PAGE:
Category: Treatment - Other

PS3- #C76 - Does Working Alliance Moderate the Relationship Between Baseline and Treatment Outcome in Patients With Borderline Traits and Anxiety?

Friday, Nov 17
11:00 AM – 12:00 PM
Location: Indigo Ballroom CDGH, Level 2, Indigo Level

Keywords: Adult Anxiety | Borderline Personality Disorder | Treatment-Other

Exposure and Response Prevention (ERP) is a challenging treatment requiring a strong working alliance between client and therapist (Tracey and Kokotovic, 1989). One factor that might impact treatment outcomes for those with anxiety disorders is comorbid personality traits (e.g., borderline personality traits [BPD]). Comorbidity between anxiety and BPD traits is associated with poorer overall psychosocial functioning, fewer coping skills, and less engagement in therapy (AuBuchon & Malatesta, 1994). A strong working alliance between client and therapist may buffer poorer outcomes for comorbid anxiety and BPD symptoms, given previous associations betweenBPD and tumultuous interpersonal relationships (Gunderson, 2007). We hypothesized that components of the working alliance (bond, task, and goal) would moderate the relationship between comorbid anxiety and BPD traits at baseline and improvement in overall outcome. Participants (N = 67) completed the Working Alliance Inventory, McLean Screening Instrument for BPD, and the Schwartz Outcome Scale at intake and discharge from a unique treatment facility specializing in an intensive outpatient treatment program for anxiety. Standardized residual change scores were calculated for change pre-to-post treatment. Three moderation analyses were conducted using the PROCESS macro with BPD traits at intake as the independent variable, psychological health change as the dependent variable, and working alliance subscale (bond, goal, and task) change as the moderators. The overall models with bond and goal were significant and the interaction explained an additional 7% and 4% of the variance in outcome, F(3, 63) = 6.34, p < .001; F(3, 63) = 13.62, p < .001, respectively. These results suggest that improvement in patients’ perceived bond with the therapist and perceived agreement on the treatment goals may buffer the impact of BPD traits on treatment outcome. Notably, task did not significantly moderate the relationship between BPD traits and outcome p > .05. Clinical implications will be discussed.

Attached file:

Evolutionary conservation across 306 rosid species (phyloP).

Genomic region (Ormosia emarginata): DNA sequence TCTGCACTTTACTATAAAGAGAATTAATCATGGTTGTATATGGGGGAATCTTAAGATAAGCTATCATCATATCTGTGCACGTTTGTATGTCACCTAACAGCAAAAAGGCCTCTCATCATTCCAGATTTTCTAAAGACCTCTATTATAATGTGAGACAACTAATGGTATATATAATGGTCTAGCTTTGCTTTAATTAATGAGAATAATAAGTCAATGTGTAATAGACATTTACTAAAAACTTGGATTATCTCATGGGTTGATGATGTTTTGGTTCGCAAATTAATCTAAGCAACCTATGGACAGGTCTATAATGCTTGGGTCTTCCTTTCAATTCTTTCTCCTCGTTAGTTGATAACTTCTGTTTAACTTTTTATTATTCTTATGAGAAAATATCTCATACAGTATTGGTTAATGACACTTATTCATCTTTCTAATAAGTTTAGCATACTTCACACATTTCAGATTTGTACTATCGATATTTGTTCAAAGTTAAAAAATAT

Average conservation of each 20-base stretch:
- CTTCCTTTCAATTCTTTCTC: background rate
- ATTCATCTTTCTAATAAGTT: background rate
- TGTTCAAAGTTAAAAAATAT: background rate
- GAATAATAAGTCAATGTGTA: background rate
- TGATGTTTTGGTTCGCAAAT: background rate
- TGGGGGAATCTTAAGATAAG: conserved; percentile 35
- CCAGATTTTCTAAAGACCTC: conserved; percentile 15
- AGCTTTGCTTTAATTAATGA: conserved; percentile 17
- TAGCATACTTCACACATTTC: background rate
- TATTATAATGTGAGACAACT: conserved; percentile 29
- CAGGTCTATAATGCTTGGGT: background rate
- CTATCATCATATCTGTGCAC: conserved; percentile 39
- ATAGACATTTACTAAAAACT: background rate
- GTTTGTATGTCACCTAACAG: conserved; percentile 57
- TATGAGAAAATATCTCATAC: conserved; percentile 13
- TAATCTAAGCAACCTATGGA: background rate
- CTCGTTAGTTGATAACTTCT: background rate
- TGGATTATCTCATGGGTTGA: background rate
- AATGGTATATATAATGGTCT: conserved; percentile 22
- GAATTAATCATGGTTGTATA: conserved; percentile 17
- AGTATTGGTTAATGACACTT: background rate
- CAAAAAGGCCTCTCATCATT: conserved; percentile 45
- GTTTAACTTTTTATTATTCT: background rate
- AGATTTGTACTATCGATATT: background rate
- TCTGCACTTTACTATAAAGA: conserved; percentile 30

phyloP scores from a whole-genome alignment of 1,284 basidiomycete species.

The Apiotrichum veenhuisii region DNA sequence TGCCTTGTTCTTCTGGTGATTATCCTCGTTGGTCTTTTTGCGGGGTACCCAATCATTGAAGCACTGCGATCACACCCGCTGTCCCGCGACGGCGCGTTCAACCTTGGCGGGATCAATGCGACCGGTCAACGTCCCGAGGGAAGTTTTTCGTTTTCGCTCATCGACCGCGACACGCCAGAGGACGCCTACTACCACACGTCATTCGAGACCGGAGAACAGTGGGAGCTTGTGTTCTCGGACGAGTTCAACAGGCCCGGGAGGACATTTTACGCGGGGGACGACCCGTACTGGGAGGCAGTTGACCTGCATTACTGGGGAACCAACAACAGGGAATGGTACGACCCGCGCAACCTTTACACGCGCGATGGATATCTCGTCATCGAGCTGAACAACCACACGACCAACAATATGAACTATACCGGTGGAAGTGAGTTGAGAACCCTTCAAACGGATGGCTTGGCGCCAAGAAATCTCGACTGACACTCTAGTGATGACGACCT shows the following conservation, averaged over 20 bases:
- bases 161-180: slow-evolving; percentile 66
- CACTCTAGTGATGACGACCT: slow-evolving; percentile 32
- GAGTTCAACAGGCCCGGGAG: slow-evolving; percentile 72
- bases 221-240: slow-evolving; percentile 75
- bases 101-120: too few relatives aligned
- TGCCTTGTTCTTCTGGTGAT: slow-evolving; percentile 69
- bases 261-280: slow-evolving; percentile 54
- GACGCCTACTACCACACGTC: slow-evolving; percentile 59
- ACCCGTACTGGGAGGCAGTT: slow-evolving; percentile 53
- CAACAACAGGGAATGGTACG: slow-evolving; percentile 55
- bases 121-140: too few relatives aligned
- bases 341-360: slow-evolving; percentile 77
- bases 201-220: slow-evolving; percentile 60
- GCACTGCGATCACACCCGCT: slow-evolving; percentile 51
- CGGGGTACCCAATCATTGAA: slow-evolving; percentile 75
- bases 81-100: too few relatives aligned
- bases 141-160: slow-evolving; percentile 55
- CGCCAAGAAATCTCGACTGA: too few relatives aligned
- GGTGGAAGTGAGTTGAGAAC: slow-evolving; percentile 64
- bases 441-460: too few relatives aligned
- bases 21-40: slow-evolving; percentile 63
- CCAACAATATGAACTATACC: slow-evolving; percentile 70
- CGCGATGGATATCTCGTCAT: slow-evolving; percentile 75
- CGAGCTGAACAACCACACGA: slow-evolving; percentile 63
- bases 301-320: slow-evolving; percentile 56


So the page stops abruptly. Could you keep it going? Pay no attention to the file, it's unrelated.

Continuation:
Melissa Fasteau

Postdoctoral Fellow
Houston OCD Program
Houston, Texas

Kimberly Stevens

Graduate Student
Southern Illinois University
Carbondale, Illinois

Jennifer Sy

Houston OCD Program

Morgan Willis

Houston OCD Program

Thröstur Björgvinsson

Houston OCD Program, McLean Hospital